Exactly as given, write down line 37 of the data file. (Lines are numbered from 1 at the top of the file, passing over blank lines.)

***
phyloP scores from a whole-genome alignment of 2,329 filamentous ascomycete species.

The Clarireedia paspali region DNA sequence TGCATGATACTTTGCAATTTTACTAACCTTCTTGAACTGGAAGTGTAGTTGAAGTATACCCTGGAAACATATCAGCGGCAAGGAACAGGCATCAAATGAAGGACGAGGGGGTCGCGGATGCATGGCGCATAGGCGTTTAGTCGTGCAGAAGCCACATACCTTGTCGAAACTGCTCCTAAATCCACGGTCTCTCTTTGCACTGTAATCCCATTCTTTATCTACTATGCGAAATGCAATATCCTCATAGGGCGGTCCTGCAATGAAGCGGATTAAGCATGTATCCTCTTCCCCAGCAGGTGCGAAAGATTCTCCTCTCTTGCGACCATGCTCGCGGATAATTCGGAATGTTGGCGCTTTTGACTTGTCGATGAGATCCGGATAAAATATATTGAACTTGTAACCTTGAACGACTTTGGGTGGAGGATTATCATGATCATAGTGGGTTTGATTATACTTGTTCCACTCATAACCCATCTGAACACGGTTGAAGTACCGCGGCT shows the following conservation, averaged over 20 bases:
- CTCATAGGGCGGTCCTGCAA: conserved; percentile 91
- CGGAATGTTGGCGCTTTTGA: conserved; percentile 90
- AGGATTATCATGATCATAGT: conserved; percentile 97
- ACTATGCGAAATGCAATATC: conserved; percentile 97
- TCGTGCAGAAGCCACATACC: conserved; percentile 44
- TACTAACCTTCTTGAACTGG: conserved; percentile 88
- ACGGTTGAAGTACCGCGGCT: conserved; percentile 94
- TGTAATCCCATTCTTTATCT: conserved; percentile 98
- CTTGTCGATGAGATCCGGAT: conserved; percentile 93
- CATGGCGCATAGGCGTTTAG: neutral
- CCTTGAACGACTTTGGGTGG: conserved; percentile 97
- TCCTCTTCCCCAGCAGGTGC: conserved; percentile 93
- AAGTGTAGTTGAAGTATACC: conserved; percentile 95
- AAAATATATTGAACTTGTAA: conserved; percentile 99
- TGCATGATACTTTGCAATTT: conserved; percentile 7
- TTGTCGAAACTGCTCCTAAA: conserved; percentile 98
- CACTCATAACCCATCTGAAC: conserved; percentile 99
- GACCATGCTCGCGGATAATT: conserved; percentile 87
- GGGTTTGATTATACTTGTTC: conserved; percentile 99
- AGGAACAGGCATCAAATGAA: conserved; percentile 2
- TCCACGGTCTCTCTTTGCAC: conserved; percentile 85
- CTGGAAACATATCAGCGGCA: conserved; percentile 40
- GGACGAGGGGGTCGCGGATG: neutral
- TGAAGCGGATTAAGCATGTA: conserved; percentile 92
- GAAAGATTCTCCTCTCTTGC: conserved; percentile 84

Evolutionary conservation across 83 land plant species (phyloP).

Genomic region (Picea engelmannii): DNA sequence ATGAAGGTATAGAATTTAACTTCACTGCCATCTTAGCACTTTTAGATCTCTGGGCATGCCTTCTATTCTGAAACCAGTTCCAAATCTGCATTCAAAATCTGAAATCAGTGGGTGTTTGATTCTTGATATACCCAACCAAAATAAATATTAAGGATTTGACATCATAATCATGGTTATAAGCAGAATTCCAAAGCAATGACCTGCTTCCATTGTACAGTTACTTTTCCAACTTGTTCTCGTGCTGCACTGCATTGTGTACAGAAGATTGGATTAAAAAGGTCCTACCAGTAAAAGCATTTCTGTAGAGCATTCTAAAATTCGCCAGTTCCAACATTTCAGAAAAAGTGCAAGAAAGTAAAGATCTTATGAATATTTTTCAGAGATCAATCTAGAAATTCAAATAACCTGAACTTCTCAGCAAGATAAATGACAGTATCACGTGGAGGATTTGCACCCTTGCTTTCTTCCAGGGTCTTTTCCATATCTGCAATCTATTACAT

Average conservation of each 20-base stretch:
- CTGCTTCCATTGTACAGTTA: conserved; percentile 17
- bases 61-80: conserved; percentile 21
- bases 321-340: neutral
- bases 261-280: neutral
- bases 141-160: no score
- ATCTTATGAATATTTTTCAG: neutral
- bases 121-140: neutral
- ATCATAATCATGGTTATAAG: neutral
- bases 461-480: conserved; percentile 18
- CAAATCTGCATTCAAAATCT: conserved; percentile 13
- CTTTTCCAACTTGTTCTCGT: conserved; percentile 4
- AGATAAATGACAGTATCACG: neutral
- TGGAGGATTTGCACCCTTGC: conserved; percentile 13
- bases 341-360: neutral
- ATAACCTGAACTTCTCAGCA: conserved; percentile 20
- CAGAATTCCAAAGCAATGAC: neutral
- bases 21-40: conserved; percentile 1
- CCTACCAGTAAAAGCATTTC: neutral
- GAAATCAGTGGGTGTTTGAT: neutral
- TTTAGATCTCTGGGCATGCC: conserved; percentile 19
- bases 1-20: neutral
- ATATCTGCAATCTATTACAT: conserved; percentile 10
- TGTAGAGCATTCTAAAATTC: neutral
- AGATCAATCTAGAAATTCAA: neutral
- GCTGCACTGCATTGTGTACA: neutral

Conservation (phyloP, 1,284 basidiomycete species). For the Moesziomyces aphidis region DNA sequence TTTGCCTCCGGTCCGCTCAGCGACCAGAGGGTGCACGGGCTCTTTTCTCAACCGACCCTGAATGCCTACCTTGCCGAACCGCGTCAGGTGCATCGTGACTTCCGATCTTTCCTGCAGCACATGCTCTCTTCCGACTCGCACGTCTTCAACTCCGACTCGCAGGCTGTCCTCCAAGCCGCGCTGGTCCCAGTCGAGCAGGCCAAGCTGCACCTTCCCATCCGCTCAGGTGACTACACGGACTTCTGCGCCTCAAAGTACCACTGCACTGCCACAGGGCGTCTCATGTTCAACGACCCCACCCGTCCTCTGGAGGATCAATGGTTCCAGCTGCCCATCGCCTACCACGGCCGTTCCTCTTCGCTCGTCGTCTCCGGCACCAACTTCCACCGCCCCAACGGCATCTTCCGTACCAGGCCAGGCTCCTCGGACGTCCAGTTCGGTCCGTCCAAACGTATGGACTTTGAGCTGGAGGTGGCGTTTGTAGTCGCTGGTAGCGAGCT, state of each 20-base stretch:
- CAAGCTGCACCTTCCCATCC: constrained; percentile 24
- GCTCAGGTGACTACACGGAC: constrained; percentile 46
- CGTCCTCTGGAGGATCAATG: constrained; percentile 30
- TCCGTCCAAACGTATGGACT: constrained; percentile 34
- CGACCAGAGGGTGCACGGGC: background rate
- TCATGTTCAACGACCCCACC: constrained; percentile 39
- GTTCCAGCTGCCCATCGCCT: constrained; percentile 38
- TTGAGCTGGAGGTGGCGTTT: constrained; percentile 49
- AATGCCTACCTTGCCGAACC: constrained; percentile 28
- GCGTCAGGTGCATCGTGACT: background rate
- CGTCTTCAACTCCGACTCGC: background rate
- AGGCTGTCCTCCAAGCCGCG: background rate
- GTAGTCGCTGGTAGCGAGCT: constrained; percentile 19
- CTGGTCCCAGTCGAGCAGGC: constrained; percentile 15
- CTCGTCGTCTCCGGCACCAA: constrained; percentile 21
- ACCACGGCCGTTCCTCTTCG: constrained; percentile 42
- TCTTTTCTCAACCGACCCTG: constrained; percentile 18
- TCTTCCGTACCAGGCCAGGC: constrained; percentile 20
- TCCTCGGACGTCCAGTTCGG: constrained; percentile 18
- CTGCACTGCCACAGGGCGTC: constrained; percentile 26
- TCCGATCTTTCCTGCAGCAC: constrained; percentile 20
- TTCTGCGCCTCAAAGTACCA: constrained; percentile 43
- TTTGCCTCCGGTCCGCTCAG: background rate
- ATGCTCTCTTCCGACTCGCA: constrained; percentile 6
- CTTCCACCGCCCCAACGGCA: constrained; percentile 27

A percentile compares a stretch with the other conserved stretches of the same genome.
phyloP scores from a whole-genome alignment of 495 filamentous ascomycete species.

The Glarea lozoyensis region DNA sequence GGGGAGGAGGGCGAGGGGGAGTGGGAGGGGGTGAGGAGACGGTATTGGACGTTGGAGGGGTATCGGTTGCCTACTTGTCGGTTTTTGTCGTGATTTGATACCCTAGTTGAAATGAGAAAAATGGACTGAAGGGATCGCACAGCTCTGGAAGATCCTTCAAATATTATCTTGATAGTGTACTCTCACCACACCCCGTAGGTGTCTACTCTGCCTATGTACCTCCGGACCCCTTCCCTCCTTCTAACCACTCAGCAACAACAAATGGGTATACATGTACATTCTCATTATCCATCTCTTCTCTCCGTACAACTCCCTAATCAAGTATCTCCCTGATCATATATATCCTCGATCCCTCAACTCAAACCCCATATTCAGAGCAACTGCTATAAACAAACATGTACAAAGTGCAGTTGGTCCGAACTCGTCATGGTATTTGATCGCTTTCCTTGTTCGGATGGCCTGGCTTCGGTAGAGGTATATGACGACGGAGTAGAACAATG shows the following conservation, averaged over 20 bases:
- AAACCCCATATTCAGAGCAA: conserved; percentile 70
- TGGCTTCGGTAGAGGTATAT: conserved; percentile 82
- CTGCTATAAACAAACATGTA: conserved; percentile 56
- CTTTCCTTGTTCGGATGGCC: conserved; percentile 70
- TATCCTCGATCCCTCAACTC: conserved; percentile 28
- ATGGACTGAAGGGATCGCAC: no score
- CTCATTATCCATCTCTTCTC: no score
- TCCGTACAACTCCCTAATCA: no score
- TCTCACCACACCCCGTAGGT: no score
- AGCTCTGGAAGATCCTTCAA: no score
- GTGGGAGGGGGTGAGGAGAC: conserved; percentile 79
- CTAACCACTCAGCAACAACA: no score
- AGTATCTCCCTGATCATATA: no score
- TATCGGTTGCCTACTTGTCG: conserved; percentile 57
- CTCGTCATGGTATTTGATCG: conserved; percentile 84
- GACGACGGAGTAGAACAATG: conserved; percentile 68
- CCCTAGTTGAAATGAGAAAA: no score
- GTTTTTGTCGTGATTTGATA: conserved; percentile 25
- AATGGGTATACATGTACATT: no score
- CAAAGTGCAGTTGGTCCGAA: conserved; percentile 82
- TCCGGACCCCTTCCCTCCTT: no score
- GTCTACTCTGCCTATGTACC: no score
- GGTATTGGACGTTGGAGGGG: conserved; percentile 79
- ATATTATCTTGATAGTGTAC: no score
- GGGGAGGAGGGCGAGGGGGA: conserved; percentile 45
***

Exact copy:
- bases 121-140: neutral